Stephen Fishbach was the runner-up on Survivor: Tocantins and a member of the jury on Survivor Cambodia: Second Chance. He has been blogging about Survivor strategy for PEOPLE since 2009. Follow him on Twitter @stephenfishbach.
“There’s a hundred different variables that go through your head. You have to weigh which person you can trust the most, which person you think is the most dangerous, and who’s the least threat to my own game.” — Bradley Kleihege, Survivor: Ghost Island
The only thing worse than not trying at all on Survivor is trying too hard.
Jeremy and Natalie personify the two opposite ways to blow up your Survivor game.
On the one side you have Jeremy, the superfan. He’s been watching the show for years. Now he wants the complete Survivor experience. He wants to spear every fish, to put his hand in every pocket, to mastermind every strategic conversation. To milk his own milk.
The problem is, everybody else sees that, too. When Jeremy sits the entire tribe down and tells them to stop strategizing, it comes off as aggressive gamesmanship. “Only someone who’s been running around scheming is going to be paranoid enough to tell everyone, ‘Hey hey. Let’s not have any side conversations,’” observes John.
It’s a great point. The most schemey people are often the most suspicious. They know how devious they are. They assume the same is true of everybody else.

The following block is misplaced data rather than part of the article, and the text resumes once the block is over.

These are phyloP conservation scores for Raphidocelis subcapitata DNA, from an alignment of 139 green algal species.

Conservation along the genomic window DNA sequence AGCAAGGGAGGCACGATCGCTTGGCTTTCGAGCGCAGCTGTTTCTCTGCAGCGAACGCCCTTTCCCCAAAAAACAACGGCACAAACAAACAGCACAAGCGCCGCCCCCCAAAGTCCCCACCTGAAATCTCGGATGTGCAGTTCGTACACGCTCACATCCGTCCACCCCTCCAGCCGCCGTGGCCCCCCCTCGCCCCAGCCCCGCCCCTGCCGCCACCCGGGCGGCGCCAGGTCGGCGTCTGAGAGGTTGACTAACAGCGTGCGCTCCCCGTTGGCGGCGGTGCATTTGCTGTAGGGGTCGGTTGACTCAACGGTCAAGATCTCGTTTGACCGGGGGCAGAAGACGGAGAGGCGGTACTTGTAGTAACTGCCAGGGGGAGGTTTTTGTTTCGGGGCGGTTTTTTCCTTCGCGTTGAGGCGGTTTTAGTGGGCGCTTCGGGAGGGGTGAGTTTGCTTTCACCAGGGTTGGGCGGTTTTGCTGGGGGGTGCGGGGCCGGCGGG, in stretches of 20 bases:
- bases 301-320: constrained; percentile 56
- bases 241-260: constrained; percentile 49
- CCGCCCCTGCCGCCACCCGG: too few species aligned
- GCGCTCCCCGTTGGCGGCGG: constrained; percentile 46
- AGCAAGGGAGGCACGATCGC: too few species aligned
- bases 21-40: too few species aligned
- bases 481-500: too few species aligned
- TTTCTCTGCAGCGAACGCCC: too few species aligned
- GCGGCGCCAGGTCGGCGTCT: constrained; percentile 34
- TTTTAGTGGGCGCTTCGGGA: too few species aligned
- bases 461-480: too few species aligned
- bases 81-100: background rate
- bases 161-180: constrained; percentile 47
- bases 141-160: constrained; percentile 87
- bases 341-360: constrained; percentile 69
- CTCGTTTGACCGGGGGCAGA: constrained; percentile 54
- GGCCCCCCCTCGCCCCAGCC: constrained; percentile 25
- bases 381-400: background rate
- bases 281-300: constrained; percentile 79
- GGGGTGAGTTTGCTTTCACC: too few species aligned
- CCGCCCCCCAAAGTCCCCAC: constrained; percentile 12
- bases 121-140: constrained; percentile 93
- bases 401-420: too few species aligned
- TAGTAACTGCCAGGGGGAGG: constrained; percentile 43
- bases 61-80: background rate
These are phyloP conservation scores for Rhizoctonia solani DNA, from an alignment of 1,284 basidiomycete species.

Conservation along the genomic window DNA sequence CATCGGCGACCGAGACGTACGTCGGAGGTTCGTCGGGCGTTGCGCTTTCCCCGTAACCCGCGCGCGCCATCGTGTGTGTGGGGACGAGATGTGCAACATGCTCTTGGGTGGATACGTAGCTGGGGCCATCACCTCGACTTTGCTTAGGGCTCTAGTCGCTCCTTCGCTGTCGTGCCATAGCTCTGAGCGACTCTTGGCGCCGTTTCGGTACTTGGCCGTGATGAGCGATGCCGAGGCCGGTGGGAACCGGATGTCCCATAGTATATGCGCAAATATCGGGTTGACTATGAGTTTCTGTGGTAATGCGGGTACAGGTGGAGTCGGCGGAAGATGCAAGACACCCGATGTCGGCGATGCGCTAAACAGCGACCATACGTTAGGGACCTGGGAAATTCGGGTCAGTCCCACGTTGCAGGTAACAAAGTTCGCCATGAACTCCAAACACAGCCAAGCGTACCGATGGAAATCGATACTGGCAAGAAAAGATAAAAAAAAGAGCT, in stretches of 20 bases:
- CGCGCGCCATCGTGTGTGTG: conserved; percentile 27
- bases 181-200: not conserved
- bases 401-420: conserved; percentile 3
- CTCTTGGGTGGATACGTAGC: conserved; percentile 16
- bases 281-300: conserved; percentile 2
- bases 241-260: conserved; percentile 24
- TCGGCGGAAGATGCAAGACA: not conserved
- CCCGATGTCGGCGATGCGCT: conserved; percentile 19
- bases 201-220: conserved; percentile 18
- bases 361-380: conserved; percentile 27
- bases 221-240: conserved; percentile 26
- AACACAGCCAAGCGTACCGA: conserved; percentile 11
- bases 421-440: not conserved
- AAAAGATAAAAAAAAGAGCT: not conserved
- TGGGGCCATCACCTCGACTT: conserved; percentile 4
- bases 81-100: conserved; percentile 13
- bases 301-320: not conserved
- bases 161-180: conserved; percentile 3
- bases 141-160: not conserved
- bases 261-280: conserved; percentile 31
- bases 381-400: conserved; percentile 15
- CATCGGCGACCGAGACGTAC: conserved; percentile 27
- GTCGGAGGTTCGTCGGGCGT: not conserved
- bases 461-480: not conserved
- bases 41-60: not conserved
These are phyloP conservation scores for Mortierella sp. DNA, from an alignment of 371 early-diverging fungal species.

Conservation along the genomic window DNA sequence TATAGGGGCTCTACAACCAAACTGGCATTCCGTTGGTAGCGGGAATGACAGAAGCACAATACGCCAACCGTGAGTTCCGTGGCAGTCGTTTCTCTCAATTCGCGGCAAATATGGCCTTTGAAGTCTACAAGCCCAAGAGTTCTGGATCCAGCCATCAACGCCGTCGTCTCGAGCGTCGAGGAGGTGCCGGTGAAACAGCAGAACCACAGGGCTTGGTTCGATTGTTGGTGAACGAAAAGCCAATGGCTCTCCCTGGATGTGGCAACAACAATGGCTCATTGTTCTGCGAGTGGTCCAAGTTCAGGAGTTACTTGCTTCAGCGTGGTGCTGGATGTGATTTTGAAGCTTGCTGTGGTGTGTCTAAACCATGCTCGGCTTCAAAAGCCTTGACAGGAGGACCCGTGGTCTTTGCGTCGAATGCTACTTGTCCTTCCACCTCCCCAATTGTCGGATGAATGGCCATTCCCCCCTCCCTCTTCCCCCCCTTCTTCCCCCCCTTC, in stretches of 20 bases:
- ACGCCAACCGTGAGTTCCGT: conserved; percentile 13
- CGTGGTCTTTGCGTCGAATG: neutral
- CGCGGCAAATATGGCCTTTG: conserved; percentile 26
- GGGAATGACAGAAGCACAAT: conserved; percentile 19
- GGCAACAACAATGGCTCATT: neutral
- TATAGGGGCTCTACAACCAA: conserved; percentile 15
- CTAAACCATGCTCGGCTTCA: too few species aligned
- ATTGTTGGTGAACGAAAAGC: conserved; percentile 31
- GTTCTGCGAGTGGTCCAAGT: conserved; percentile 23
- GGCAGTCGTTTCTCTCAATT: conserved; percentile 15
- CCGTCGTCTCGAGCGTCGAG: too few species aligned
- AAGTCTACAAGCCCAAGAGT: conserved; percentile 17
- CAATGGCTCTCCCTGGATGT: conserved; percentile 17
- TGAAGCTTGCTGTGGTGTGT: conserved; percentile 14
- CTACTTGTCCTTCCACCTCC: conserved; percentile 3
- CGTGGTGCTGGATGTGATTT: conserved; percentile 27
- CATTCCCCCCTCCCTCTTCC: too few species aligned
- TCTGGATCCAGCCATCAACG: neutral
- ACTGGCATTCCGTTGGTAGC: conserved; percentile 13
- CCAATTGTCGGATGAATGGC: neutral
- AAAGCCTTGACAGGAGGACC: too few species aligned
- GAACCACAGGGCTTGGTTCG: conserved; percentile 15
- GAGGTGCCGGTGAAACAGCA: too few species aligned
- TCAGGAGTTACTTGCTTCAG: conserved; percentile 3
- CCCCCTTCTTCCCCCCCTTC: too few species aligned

And then there’s Natalie. If Jeremy is the Survivor super-fan who can’t stop himself from playing, Natalie is the Survivor neophyte who doesn’t know how to start. She lazes under the trees barking orders, then calls it bonding.
Like all the best Survivor characters, neither of these two can stop being themselves. They are hoist by their own petards.
When the Goliath tribe loses immunity, they settle on Natalie as the default boot. “She’s a demoralizer around camp. She’s terrible at the challenges. That’s never going to change,” says Mike.
But Angelina has a different idea. She feels like Jeremy is the bigger threat down the road. And honestly, it seems like she’s more interested in changing the vote just to flex her own rhetorical muscles.
“Everyone is dead set on Natalie,” she says. “If I can whip these votes to completely shift over from Natalie to Jeremy, then to me that’s my shining moment.”
She’s a Goliath, she says, because she can talk her way out of speeding tickets and get discounts at restaurants. Discounts at restaurants? Does Angelina bicker her waiter down on the price of her filet mignon? Does she claim to have seen a fly in her soup and use it as leverage for a free meal?
Maybe the fact that I’m so confused by this is why I’m not a Goliath.
Angelina lobbies, individually and in groups, that Jeremy is more threatening than Natalie. “I’m happy with either,” she says, the classic prelude from someone who has a strong opinion. But Jeremy is “a talker.” “He’s a manipulator.”
It’s an interesting question. Who is more dangerous at a swap? The player who doesn’t gel with your group, who alienates the people around her? Or the player who is too devious, who you can’t trust because he may be off making other plans?